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Benjamin Black is the pen name of the Man Booker Prize-winning novelist John Banville. The author of the bestselling and critically acclaimed series of Quirke novels "Christine Falls," "The Silver Swan," "Elegy for April," and "A Death in Summer" he lives in Dublin."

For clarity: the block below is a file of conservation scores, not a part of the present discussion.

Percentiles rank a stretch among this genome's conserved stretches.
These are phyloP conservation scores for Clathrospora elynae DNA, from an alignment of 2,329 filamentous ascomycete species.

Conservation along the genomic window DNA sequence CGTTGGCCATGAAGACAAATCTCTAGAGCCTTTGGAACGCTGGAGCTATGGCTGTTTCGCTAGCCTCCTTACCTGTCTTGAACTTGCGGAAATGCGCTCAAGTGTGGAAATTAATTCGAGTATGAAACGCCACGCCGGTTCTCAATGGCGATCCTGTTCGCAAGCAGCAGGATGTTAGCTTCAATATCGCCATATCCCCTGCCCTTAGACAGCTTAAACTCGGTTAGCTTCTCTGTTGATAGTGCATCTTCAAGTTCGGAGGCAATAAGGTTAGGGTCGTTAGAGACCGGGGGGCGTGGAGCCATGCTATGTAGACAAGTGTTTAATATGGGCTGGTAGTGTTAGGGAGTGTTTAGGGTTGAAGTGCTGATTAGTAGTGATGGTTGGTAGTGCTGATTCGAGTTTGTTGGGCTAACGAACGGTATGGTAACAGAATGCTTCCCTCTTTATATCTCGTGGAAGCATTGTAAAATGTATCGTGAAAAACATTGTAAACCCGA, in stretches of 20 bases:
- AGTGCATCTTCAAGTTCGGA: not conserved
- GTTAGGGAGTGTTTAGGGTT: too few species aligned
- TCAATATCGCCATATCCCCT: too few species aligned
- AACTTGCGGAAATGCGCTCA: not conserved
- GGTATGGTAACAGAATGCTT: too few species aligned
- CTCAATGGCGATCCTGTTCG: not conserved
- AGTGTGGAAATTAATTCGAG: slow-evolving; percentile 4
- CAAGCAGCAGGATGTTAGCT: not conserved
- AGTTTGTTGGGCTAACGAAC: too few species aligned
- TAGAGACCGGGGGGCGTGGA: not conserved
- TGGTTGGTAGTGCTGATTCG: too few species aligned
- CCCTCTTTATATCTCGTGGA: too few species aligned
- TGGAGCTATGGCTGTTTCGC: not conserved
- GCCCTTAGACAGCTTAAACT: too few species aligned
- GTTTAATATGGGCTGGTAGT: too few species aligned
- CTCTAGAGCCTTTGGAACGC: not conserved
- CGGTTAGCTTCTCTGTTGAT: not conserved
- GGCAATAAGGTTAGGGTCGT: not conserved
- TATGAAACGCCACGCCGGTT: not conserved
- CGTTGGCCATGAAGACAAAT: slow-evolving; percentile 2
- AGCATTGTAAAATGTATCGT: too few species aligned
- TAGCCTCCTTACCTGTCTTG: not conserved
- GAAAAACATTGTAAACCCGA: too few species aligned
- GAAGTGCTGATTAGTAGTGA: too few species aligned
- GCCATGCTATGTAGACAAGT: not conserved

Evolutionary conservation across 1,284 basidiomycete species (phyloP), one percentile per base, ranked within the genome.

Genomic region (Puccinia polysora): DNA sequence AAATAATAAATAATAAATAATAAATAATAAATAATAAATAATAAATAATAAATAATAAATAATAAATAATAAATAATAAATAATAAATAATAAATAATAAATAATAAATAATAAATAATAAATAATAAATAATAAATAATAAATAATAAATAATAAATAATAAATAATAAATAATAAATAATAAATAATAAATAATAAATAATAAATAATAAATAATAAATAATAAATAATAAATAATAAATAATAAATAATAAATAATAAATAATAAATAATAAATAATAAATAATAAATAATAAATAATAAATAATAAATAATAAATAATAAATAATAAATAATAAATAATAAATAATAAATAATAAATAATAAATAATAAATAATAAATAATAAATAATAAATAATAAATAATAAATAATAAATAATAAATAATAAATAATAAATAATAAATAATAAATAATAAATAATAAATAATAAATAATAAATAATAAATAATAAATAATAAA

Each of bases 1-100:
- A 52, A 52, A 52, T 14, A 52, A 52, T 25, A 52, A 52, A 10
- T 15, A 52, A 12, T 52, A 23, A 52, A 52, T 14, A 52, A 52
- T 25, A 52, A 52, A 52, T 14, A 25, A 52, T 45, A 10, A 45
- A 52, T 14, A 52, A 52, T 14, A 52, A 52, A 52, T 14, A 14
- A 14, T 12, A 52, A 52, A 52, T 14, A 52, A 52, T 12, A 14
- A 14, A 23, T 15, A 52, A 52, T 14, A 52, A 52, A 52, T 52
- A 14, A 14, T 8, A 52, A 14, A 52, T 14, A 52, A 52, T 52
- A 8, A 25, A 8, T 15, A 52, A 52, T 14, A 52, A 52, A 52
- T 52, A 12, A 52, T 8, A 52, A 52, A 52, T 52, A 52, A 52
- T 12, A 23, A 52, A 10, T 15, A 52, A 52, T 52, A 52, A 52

Alluring... The Black books have been lovely and luminous... [They] remain enticing, sultry pleasures. "Janet Maslin, The New York Times" ["Vengeance"'s] tartly playful opening is a tour de force, and one typical of Mr. Black, who enjoys confounding readers' expectations . "Vengeance" is filled with enticing sentences, sentences that quietly beckon, promising one thing before flirtatiously turning back and ending unexpectedly. Indeed, language is at the heart of the entire series. "Judith Flanders, The Wall Street Journal" Benjamin Black has become a dab hand at certain flourishes of classic genre writing, from the thumbnail character sketch (like one of a rascal who is "charming, dangerous, darkly handsome and given to destructive gaiety") to the single startling image that turns the story on its head (like the vindictive final gesture of a suicidal man). "Vengeance" is filled with these vivid daubs. "The New York Times Book Review" Propulsive ["Vengeance"] will keep you turning pages. "The Los Angeles Times" Gorgeously composed crime novels. "Entertainment Weekly" Even the violence in [Black's] fifth novel, "Vengeance," is fun to read An enjoyable carnival ride. "The New York Review of Books" Readers with a literary bent who prefer stylish prose and fully-realized characters are in the right hands with Black Throughout ["Vengeance"], Black's prose is vividly rendered, almost painterly in its detail. "The Boston Globe" There are very few writers who can write elegantly about murder, but there is no question that Benjamin Black is one of them Quirke is fascinating as the dominant character, a man who remembers too many old, unhappy things and regrets too much, especially an inclination to repeat his mistakes Readers who embark on the voyage of unraveling this mystery and others it sets in motion will not be disappointed. "The Washington Times" ["Vengeance"] focuses on the charismatic, disheveled Quirke, a pathologist and part-time sleuth who solves murders in and around Dublin.... Delahaye's death won't be the last bit of trouble visited upon those in his orbit, but Quirke, dogged if occasionally quite drunk, isn't one to worry when the bodies start dropping. "The San Francisco Chronicle" There is no definitive solution to the confusion of the heart and soul, particularly in a culture of repressed desire, guilt and hypocrisy, liberally sprinkled with the holy water of alcohol. Like a Beckett character, Quirke is trapped. The mystery of these stylish Black novels is how his hero will escape his fate. "The Cleveland Plain Dealer" [Black] displays a melancholy poet's touch in "Vengeance" The sleuthing here centers on a suicide at sea and a later death, but the absorbed and absorbing Quirke, a great man for a drink, ' is as much concerned with the mystery of his own and others' existence as he is with solving the crime. "The Wall Street Journal" As you'd expect from Booker Prize-winning novelist John Banville (here "hiding" as Black), the writing is gorgeous and sleek, 1950s Dublin is richly evoked, and Quirke is captivating -- by turns dour and charming, and with an air about him that is catnip to women. "Seattle Times" [John Banville's] mysteries are a fun but still toothy diversion. "New York Post" An exciting read With "Vengeance," Benjamin Black (aka John Banville) offers an elegant fifth companion to the now renowned Quirke mysteries Set in 1950s Ireland, the novel possesses all the ingredients of a classic American retro-noir. "San Francisco / Sacramento Book Review" If you haven't yet discovered Benjamin Black (a.k.a. John Banville) and his marvelous creation, Dr. Quirke, then you are missing some first-rate writing and entertainment Quirke is an irresistible and believable character. "The Daily News" Some incautious people may pick up "Vengeance" for a beach read, but don't you do it! You must savor the writing. There are no idle moments. Best to hold this one until the summer ends, until you are back at your fireside, the world outside in a slumber lulled by a distant sea, a dollop of Jameson in your glass. "The Washington Independent Review of Books" John Banville, when he's not winning the Man Booker Prize and other literary hosannas, has become one of the world's great mystery men. You might know him better in that vein by his pen name -- Benjamin Black . Black is to mysteries what Guinness is to beer -- rich, complex, satisfying ["Vengeance" is] a delicious read. "WBUR (Boston's NPR News Station)" Sly, engaging The stylish mystery of "Vengeance" unravels in an Ireland where the Catholic Church and its traditions hold a firm grip. Black introduces us to a fascinating, finely drawn group of suspects. "Shelf Awareness" A provocative whydunit Superior prose and subtle mystery ensure another winner for Black. "Publishers Weekly (starred review)" Tautly paced [Black's] new book is the best to date. Detective Inspector Hackett is back, his Irish country charm belying his keen mind, along with Quirke, a broody pathologist who always manages to fall off the wagon and bed a prime suspect. "Library Journal" Black is in superbly crafty form [He] keeps the plot sleek as his gleaming prose sails across the page as swiftly as the yachts owned by the wealthy victims in his latest tale of mannerly murder among the Irish elite A seductively moody and shrewdly damning tale of privilege, arrogance, vengeance, and a touch of madness. "Booklist" Black is in fine fettle, as usual; his prose harkens back to an earlier time, when the English language was to be savored. He develops a plot with the best of them, and his characters are finely drawn and challenging. "Bookpage" Quirke remains a compelling mystery, perhaps to himself most of all Along the way, there's the pleasure of Black's prose. "Kirkus Reviews""